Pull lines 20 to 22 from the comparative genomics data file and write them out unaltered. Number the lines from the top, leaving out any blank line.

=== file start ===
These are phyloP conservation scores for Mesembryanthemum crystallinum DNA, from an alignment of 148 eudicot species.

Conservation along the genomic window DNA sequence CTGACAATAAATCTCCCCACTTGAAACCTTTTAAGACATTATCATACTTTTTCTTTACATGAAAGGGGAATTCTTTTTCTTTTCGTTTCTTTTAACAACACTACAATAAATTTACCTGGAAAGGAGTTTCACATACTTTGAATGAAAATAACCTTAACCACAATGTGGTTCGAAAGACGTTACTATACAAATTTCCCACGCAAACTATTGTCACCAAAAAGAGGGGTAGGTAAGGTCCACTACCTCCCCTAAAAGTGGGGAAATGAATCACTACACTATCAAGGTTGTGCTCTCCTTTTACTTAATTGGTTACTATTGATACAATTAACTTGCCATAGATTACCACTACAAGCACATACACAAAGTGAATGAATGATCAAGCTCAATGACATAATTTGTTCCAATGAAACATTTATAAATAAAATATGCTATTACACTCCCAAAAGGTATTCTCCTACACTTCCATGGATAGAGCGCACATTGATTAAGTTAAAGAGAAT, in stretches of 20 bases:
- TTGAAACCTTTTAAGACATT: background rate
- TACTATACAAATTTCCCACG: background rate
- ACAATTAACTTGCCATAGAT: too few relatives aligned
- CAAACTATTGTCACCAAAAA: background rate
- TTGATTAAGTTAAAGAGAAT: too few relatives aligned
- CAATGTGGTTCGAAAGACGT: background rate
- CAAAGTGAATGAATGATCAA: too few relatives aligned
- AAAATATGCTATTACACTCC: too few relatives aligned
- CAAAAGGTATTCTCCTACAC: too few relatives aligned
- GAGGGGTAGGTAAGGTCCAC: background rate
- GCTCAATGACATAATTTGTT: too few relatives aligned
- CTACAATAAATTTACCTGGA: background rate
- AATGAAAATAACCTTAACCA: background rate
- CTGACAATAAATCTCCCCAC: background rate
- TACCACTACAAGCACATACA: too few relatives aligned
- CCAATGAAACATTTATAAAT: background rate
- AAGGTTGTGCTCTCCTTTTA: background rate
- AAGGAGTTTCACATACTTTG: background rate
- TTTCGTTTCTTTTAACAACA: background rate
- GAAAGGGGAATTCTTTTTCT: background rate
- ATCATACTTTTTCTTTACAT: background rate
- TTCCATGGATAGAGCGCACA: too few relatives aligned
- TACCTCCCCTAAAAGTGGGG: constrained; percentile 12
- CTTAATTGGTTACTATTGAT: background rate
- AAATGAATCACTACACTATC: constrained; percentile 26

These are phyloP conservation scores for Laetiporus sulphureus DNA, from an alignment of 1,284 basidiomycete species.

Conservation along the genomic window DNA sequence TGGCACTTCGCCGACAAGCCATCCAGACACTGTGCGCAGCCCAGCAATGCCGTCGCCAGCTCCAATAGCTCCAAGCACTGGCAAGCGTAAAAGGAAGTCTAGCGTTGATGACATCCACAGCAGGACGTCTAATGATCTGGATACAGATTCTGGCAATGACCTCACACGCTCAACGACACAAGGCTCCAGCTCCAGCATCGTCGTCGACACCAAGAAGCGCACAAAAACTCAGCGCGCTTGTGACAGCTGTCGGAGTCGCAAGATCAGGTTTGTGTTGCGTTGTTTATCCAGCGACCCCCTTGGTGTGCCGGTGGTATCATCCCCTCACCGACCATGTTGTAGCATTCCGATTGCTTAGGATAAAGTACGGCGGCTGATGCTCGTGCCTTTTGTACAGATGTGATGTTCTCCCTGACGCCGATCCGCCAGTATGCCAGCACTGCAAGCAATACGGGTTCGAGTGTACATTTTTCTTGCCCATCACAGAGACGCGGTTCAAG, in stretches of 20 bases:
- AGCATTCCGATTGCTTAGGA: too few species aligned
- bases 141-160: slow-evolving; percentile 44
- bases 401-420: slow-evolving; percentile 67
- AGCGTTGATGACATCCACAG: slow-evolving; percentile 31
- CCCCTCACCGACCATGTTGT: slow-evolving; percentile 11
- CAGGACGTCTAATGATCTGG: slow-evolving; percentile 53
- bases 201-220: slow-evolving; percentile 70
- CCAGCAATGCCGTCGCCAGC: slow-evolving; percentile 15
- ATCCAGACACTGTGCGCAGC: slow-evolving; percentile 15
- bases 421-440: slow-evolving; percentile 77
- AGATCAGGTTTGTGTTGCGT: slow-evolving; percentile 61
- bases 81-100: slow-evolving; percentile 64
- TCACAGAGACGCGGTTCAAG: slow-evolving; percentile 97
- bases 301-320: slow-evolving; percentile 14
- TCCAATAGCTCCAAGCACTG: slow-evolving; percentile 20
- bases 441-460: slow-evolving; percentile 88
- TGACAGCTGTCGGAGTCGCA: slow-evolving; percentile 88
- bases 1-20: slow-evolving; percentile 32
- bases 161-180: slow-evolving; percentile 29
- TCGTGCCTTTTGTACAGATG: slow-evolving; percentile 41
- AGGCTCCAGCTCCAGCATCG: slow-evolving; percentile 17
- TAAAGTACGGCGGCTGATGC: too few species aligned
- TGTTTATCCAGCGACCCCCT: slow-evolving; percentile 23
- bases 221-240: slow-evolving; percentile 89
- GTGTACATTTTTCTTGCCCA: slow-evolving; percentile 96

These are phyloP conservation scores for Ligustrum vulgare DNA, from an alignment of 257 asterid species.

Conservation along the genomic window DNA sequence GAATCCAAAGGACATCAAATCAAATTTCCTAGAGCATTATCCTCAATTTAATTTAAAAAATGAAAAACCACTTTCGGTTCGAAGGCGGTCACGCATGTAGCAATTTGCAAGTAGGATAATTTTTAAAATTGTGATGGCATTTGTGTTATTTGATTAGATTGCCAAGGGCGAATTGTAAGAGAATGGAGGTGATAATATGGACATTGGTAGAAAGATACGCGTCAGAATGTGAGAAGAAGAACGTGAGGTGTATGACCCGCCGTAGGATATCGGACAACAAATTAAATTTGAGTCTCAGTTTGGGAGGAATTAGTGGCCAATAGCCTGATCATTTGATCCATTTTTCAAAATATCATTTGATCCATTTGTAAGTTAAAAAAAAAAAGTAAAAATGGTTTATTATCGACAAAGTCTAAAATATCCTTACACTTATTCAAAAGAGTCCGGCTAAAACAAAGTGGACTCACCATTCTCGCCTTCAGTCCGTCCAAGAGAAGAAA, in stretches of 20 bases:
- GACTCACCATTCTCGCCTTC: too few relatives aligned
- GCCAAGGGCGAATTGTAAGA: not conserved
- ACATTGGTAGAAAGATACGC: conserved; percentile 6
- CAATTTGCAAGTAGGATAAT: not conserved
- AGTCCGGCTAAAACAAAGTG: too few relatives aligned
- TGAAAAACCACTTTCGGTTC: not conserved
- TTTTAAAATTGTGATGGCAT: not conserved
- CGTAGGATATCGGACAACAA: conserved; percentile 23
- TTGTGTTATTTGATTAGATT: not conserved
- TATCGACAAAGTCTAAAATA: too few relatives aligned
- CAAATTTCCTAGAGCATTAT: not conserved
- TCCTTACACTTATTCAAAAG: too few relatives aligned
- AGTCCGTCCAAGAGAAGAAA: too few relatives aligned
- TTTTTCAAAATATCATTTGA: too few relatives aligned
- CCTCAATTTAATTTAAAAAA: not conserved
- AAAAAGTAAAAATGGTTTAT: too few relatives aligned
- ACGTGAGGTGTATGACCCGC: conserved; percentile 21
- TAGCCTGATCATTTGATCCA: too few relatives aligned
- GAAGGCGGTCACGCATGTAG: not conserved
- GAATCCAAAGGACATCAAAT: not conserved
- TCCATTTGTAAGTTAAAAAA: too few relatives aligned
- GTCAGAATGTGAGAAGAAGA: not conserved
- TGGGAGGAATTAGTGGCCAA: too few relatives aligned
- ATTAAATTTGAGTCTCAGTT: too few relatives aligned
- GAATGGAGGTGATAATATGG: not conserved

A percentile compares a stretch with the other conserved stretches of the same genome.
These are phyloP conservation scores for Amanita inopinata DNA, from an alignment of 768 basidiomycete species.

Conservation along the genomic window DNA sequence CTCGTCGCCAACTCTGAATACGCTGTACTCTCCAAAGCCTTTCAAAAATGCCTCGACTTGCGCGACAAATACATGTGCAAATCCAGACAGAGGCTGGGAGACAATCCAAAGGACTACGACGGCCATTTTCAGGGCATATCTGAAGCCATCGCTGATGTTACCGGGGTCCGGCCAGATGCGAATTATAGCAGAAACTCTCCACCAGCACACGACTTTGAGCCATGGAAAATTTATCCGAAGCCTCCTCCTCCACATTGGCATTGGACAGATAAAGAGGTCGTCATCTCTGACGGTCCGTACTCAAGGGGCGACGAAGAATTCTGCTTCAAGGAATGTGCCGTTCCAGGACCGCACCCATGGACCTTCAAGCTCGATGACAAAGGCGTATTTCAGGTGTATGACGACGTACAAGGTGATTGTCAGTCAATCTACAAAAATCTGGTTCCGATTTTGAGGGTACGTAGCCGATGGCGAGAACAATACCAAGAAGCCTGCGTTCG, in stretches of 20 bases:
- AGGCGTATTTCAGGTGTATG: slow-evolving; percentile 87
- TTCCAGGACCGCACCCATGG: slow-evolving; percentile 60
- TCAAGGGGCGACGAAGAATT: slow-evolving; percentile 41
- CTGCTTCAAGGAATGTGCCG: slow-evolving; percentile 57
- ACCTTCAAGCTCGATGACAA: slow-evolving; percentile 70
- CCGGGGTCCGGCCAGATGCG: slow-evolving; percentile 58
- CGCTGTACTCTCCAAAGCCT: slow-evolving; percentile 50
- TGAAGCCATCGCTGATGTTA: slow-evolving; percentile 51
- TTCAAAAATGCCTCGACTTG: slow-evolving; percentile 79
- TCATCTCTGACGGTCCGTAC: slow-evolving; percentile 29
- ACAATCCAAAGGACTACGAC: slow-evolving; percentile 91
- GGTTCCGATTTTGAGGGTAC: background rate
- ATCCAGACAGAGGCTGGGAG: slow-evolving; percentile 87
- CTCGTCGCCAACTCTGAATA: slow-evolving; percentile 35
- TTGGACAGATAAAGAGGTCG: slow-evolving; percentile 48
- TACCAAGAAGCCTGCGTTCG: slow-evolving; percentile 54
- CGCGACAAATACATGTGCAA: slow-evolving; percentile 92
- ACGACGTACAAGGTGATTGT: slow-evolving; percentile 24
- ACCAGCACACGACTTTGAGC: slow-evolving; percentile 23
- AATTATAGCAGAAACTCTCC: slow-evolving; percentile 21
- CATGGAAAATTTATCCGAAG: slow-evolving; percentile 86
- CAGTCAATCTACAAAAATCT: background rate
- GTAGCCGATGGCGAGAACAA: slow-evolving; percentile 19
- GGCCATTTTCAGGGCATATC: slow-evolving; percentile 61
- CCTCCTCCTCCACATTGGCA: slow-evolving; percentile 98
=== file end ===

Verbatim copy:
- AAGGAGTTTCACATACTTTG: background rate
- TTTCGTTTCTTTTAACAACA: background rate
- GAAAGGGGAATTCTTTTTCT: background rate